CATATAN REDAKSI: KARYA TULIS INI DIBUAT OLEH WARGA UM DAN DITERBITKAN OLEH JAKARTA POST.
The ongoing debate as to whether the corruption-riddled National Examinations should be continued has raised questions as to which system could best measure the accomplishment of primary and secondary school students.
The basic idea of education is not to see if students can pass a multiple choice test, but rather to ensure they actively retain the knowledge and skills needed not only to survive in, but to be a benefit to society.
Why not assign students a final school project in which they can apply their knowledge while learning new skills and, at the same, gain a mark that more accurately reflects their abilities?
The existing national exam, simply known as the UN, only evaluates math, English, Indonesian and three other subjects for high school students, based on their majors.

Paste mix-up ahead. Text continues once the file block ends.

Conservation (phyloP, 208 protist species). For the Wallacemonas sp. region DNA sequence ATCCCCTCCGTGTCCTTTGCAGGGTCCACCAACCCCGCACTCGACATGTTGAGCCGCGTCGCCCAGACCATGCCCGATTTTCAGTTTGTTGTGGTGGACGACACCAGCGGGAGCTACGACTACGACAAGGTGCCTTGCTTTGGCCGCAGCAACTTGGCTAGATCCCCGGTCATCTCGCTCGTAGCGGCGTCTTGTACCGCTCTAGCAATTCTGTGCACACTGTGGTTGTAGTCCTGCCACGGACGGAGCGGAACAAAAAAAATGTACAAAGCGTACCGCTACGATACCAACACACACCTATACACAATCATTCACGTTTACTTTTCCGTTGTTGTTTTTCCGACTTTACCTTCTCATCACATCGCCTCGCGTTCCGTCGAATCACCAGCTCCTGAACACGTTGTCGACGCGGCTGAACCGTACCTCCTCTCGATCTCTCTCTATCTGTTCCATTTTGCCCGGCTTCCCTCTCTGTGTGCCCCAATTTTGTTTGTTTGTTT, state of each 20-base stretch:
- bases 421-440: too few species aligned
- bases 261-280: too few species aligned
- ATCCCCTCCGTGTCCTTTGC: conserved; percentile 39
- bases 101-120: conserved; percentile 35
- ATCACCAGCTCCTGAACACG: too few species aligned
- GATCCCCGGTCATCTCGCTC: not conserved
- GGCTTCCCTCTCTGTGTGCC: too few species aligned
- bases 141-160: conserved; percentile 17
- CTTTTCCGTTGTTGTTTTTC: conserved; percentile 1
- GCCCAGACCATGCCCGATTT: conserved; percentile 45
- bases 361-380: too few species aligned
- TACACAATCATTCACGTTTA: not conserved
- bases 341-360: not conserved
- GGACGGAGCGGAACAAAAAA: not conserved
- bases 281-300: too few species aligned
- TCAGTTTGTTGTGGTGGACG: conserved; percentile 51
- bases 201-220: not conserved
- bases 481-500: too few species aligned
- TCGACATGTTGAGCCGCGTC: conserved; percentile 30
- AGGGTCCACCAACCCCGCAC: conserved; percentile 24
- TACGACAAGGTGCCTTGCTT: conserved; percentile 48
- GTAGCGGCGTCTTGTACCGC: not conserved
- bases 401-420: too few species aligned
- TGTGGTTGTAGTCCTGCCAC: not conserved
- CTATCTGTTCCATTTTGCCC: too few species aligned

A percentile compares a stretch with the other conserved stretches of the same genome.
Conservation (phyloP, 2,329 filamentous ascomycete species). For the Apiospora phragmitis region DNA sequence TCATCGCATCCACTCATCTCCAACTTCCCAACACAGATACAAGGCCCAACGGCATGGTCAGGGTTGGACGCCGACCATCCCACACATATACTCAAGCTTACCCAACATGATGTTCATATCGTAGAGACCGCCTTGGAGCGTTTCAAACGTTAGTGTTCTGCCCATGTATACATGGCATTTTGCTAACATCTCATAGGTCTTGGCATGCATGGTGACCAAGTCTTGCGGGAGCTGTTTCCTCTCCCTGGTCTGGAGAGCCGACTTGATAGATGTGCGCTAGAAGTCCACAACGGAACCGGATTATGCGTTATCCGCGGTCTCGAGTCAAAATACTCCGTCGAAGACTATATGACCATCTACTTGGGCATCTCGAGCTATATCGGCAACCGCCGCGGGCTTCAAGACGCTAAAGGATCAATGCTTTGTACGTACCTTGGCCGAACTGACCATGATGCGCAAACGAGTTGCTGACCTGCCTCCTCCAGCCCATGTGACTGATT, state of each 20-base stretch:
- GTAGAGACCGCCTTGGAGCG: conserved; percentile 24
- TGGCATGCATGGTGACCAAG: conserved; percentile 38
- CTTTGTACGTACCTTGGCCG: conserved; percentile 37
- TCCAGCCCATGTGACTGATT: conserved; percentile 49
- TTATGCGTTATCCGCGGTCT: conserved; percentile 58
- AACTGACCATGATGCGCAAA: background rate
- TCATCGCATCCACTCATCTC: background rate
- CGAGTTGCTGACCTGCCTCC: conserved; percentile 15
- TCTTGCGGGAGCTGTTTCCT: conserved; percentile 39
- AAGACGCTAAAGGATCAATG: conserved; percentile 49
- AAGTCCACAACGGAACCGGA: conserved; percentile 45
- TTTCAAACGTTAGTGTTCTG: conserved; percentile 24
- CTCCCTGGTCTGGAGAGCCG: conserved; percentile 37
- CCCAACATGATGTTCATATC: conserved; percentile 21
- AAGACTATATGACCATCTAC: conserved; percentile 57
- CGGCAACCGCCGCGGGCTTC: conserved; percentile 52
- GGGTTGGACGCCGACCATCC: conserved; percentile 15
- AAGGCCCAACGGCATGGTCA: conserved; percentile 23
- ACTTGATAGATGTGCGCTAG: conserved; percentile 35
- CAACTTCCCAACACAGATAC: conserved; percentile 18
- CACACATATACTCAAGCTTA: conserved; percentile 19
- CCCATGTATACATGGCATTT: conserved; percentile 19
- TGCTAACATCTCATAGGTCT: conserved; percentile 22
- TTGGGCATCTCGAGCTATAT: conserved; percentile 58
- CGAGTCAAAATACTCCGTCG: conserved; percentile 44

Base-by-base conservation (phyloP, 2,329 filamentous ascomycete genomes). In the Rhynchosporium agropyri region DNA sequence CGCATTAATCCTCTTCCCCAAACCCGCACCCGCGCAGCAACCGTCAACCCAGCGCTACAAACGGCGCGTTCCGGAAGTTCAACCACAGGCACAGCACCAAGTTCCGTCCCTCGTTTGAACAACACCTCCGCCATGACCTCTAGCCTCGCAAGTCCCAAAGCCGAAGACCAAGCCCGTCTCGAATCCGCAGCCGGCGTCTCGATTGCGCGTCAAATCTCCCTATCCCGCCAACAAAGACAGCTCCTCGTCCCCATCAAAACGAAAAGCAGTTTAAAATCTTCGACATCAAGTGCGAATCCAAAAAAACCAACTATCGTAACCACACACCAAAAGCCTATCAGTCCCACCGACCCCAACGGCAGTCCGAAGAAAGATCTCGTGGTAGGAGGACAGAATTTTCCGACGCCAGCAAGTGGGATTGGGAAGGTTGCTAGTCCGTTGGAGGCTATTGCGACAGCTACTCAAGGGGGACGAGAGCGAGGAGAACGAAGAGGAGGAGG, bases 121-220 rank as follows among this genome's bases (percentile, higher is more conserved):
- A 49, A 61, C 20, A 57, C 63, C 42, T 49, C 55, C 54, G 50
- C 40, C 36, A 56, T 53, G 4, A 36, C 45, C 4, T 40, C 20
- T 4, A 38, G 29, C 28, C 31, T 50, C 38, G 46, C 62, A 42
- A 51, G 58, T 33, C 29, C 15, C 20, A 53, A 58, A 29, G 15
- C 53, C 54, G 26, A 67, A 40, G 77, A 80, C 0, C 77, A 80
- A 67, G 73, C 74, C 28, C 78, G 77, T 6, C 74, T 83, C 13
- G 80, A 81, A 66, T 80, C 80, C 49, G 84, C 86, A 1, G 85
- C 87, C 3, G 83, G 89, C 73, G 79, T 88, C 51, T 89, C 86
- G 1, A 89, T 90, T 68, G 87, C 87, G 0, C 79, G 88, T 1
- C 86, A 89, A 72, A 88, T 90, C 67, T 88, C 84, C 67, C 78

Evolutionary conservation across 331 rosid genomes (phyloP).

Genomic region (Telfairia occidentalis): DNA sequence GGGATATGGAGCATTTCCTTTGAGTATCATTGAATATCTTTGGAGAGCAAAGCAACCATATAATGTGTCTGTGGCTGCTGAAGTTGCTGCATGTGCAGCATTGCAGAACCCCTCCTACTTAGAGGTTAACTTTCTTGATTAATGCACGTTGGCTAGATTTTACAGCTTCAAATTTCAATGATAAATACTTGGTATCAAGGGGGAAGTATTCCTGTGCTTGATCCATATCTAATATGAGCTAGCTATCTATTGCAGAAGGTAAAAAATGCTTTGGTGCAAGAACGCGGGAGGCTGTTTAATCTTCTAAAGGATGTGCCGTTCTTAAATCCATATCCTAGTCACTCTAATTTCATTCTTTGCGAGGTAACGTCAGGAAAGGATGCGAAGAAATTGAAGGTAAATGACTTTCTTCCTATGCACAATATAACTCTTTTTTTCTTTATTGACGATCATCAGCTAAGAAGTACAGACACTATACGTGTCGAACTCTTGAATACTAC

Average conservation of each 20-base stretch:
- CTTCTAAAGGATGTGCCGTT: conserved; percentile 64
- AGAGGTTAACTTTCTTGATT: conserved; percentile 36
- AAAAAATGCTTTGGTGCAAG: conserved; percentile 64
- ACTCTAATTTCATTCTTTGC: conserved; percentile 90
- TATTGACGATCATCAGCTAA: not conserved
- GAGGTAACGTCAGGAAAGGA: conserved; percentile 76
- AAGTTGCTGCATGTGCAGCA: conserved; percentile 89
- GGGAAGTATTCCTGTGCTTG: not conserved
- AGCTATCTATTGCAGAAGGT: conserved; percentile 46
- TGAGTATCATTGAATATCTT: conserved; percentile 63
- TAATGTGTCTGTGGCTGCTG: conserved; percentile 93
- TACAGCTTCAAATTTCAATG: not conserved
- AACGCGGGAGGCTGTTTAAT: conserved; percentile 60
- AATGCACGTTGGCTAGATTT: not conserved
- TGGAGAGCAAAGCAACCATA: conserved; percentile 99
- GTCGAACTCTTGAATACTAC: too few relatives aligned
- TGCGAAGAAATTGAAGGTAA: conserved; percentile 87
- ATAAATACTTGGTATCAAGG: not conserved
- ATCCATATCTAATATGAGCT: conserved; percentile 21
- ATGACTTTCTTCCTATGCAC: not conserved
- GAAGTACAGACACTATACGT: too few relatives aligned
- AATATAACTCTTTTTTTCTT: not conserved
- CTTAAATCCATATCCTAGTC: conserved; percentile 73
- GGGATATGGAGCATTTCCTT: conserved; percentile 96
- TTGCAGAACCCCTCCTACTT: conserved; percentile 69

The current system means students only learn enough of these subjects to be able to reasonably guess the answer of the UN’s multiple-choice questions.
It is not fair for primary school students, who have studied hard for six years, or for secondary students who have spent three years learning, to have their future determined in one five-day examination. Worse still, the school or the students can cheat on the exam.
With a final project, however, students would be able to put into practice what they have learned during their many hours at school. Primary students, for instance, could demonstrate what they have learned with a creative handicraft project, while older students could do research or execute a program that betters their community.
Not only would this allow greater creativity, the students would learn the importance of hard work, and would take an active role in, and learn responsibility for, their surrounding environment. It would be an accomplishment on its own for both the students and the school.
It is time to find a new method of evaluation for students that is not only effective in improving education but also nurtures a creative generation.
Ferril Irham M
Student of State University of Malang, East Java